The Interesting History Behind New Year's Resolutions
From the Babylonians who resolved to return borrowed farm equipment to medieval knights who would renew their vow to chivalry, New Year’s resolutions are nothing new. See this brief history—and compare the top 10 resolutions from the 1940s to today! Are you surprised?
Short History of New Year’s Resolutions
New Year’s resolutions actually go back to ancient times! So, before you pooh-pooh the idea, let’s explore the history behind this tradition.
In 2000 B.C., the Babylonians celebrated the New Year during a 12-day festival called Akitu (starting with the vernal equinox). This was the start of the farming season to plant crops, crown their king, and make promises to pay their debts. One common resolution was the returning of borrowed farm equipment (which makes sense for an agriculturally based society).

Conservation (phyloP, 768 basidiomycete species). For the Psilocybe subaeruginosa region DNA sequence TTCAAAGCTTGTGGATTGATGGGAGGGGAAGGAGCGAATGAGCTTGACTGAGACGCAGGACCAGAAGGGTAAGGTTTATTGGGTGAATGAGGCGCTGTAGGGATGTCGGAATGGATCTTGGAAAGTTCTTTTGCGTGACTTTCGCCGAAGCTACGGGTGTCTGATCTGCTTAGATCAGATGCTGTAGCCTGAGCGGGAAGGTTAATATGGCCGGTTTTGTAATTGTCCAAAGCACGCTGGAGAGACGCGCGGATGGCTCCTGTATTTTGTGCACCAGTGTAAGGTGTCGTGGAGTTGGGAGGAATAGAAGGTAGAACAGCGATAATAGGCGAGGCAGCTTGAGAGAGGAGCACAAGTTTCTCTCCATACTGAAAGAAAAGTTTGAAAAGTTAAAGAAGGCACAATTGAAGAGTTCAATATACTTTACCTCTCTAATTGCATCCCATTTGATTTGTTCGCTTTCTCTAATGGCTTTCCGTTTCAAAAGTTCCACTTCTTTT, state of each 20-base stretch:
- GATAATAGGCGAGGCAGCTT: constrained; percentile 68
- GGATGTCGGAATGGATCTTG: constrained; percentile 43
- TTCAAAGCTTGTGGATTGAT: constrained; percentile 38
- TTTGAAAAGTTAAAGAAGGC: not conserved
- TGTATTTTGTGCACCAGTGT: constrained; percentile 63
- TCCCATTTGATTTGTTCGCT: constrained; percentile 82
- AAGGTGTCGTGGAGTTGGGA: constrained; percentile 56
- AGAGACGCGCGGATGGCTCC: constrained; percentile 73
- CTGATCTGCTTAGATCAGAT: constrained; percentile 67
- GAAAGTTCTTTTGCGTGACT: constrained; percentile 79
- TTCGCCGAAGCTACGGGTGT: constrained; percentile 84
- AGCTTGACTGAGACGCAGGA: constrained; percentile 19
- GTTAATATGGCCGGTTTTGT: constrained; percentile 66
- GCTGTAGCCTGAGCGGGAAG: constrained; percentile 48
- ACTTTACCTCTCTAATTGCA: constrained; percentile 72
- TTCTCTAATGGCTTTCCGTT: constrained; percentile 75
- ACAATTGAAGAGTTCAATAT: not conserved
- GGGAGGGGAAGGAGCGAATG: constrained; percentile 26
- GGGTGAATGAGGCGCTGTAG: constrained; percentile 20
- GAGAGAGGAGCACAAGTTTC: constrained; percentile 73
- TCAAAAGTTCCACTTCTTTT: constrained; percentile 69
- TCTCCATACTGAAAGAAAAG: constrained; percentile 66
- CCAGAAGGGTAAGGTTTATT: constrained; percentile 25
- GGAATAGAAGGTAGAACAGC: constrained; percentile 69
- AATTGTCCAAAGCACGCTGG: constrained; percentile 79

The Babylonian New Year was adopted by the ancient Romans, as was the tradition of resolutions. The timing, however, eventually shifted with the Julian calendar in 46 B.C., which declared January 1st as the start of the new year.
January was named for the two-faced Roman god, Janus, who looks forward for new beginnings as well as backward for reflection and resolution. The Romans would offer sacrifices to Janus and make promises of good behavior for the year ahead.
Janus was also the guardian of gates and doors. He presided over the temple of peace, where the doors were opened only during wartime. It was a place of safety, where new beginnings and new resolutions could be forged.
If you think about the land and the seasons, the timing of early January makes sense for most of Europe and for North America, too. The active harvest season has passed. The holiday frenzy is ending.
As our founder, Robert B. Thomas, said, this is a time “of leisure to farmers … settle accounts with your neighbors … now having been industrious in the summer, you will have the felicity of retiring from the turbulence of the storm to the bosom of your family.”
New Year’s resolutions were also made in the Middle Ages. Medieval knights would renew their vow to chivalry by placing their hands on a peacock. The annual “Peacock Vow” would take place at the end of the year, as a resolution to maintain their knightly values.